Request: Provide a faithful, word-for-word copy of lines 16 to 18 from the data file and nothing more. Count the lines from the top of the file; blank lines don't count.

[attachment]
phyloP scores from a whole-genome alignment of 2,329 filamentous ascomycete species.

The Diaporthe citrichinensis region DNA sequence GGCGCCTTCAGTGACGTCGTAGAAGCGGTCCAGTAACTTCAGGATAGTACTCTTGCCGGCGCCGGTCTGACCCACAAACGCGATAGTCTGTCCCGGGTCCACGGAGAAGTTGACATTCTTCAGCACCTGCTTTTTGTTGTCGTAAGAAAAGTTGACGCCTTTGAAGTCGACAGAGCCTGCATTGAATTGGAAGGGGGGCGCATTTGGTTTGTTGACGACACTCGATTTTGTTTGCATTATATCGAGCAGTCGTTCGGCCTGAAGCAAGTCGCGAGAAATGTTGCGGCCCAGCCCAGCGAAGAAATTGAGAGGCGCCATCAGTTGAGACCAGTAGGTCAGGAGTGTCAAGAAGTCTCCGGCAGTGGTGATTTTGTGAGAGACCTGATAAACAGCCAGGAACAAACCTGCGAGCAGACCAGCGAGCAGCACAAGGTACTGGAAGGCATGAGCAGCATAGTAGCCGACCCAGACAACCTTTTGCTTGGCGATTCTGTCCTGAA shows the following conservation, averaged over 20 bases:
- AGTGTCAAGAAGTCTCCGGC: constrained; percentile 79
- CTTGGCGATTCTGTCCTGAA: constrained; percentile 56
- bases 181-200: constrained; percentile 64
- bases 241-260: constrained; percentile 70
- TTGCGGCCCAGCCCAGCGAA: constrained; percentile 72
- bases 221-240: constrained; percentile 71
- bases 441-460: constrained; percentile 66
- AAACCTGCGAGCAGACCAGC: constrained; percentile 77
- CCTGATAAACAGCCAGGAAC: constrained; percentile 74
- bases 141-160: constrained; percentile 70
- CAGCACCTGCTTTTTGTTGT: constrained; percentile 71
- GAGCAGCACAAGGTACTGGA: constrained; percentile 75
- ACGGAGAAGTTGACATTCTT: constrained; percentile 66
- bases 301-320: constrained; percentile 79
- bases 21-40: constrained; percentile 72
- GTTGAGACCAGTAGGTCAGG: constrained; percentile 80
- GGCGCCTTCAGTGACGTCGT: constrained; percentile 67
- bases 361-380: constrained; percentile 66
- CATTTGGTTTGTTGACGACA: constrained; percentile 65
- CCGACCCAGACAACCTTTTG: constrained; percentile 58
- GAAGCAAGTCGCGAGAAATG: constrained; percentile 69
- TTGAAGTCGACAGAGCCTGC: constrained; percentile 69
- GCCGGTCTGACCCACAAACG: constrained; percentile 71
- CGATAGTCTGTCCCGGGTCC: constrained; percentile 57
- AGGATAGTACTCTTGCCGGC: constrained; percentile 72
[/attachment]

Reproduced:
- bases 301-320: constrained; percentile 79
- bases 21-40: constrained; percentile 72
- GTTGAGACCAGTAGGTCAGG: constrained; percentile 80